Historically, all attempts at aging the Moon have revolved around radiometric dating — i.e.
testing the decay of radioactive elements found in lunar samples.
By using a series of 259 computer simulations, the researchers — led by Seth Jacobson, a planetary scientist at the Côte d’Azur Observatory in France — found they could work out how heavy the Earth was before the Theia impact, how heavy it was after, and then how heavy we are now, after 4.5 billion years of further asteroid impacts.
Along the way, they worked out that the Earth-Theia impact must’ve occurred around 4.47 billion years ago, or about 95 million years after the Solar System came into existence.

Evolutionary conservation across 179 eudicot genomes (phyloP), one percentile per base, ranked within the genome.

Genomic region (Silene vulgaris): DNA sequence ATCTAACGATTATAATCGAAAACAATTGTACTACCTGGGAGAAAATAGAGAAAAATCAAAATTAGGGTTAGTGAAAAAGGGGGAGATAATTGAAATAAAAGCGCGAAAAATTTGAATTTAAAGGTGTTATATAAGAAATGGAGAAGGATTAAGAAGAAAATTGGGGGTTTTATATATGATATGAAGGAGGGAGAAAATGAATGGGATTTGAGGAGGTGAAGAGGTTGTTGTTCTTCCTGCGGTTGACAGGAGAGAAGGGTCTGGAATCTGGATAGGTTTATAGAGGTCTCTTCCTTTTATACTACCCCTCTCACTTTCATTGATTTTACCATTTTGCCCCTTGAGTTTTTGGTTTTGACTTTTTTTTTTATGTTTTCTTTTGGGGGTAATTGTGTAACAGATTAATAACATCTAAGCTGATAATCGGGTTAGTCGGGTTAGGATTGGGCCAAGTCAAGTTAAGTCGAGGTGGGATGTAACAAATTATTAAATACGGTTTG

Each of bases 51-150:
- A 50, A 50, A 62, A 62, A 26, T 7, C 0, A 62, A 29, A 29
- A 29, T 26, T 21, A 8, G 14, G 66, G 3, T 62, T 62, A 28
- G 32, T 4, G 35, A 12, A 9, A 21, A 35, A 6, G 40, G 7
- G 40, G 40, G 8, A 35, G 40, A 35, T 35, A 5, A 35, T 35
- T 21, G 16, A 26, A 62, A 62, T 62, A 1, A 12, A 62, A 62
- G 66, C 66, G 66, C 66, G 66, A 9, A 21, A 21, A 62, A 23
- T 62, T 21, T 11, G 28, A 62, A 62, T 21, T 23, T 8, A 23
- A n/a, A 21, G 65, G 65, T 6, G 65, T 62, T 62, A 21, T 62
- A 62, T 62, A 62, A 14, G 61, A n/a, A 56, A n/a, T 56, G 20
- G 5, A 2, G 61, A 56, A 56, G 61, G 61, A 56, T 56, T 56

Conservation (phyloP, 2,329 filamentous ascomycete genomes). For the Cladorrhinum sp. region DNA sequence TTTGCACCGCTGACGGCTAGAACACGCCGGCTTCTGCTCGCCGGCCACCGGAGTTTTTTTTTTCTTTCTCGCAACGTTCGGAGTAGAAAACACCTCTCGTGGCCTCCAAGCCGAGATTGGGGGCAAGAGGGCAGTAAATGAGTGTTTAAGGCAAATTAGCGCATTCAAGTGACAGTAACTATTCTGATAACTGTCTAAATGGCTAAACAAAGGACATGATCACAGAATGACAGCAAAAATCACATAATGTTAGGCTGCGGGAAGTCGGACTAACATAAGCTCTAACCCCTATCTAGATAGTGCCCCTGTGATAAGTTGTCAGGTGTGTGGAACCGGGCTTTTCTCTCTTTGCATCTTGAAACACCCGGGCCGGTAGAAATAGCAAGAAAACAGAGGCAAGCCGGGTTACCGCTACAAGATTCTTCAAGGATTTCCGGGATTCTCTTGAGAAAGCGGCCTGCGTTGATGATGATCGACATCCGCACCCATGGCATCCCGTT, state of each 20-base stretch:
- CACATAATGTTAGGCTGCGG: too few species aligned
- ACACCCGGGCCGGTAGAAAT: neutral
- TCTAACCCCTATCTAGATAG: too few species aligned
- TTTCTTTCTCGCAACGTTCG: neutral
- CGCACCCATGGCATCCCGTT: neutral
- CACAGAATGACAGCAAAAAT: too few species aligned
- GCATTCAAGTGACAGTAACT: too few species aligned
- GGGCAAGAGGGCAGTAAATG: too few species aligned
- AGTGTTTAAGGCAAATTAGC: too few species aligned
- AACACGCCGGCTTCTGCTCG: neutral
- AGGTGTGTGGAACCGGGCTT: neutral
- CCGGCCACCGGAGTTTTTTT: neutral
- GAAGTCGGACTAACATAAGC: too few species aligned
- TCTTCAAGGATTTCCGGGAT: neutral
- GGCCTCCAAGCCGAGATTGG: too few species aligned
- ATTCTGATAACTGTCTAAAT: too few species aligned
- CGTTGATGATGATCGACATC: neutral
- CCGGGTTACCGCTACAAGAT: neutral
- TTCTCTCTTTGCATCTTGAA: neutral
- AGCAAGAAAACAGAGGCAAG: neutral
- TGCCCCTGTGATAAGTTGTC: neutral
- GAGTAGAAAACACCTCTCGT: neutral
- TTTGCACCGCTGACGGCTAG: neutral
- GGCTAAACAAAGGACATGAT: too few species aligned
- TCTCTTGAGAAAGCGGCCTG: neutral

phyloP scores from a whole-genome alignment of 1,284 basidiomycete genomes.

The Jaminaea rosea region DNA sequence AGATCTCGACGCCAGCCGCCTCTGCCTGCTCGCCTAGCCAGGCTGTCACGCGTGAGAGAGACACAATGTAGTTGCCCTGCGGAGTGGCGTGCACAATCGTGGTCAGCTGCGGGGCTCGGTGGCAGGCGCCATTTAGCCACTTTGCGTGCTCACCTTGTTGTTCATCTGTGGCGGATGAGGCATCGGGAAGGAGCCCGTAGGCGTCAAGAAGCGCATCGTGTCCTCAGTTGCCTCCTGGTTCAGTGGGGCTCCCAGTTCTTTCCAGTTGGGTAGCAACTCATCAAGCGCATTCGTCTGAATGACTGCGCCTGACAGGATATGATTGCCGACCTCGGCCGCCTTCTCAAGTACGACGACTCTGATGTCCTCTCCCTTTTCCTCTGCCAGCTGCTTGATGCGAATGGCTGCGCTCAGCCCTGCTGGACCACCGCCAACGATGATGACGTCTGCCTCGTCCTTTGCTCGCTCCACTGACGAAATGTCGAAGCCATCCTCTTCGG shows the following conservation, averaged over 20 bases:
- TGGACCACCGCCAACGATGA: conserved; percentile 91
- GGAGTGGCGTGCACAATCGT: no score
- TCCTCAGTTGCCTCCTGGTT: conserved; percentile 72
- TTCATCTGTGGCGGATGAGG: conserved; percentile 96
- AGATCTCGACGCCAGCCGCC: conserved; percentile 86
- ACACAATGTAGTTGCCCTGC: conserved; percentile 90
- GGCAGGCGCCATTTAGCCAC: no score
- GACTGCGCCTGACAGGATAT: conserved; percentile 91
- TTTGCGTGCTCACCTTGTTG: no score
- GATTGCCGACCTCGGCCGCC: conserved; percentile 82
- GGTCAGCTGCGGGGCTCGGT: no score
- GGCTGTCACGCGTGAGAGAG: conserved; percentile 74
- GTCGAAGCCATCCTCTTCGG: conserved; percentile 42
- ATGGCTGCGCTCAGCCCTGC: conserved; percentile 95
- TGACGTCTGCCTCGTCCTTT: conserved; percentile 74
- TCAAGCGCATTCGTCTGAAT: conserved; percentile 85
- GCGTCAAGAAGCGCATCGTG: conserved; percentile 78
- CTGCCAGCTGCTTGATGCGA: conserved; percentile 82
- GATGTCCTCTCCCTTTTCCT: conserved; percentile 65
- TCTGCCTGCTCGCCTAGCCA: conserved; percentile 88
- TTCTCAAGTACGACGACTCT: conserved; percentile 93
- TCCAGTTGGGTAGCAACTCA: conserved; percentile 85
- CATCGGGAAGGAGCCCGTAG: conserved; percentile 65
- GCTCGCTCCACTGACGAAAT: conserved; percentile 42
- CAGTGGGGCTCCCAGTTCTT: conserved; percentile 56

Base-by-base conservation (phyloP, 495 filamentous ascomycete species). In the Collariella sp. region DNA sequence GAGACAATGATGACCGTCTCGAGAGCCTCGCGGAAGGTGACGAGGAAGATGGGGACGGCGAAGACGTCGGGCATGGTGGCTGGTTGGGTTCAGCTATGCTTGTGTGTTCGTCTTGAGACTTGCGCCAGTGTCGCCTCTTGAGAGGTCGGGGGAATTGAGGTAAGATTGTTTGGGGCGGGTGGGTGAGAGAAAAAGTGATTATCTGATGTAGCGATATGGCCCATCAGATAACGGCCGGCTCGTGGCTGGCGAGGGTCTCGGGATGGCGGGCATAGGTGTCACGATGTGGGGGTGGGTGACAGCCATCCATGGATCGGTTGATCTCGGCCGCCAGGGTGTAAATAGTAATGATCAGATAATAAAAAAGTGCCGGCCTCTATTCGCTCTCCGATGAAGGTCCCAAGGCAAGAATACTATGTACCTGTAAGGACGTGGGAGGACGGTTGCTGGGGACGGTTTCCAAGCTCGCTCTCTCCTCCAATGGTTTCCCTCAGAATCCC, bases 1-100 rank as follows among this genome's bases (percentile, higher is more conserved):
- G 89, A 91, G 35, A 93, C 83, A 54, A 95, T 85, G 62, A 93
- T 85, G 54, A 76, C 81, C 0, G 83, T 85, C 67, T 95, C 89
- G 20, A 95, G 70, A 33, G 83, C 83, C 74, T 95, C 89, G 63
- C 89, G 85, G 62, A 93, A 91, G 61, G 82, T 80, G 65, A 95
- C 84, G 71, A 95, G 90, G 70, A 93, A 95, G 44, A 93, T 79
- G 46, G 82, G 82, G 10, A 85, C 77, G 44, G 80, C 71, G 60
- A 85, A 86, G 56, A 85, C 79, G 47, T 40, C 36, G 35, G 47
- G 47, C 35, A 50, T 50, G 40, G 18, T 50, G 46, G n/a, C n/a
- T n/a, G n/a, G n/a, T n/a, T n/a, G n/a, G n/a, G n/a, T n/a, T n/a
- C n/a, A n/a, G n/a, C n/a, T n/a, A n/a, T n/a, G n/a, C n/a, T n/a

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We also believe that huge impacts, like the Earth-Theia event, were pretty common back then — but if so, why doesn’t Venus have a moon?Anyway, the theory (which is very well supported by this point) is that Theia’s collision drove almost all of these siderophiles into the Earth’s core.The theory postulates that the crust was so stripped of these rare elements that almost all of the siderophiles that we find today must’ve come from later, smaller impacts (asteroids).In this case, the study highlights that the Earth did not finish forming until around 100 million years after the birth of the Sun — but Mars appears to have taken only a few million years to form completely.Why is there such a huge disparity, and is such a disparity common, or is Earth (or Mars) special?Do you find your Linux desktop background boring but don’t know where to find good-looking wallpapers to download? They automatically find or download beautiful wallpapers for you and change your desktop background at regular intervals.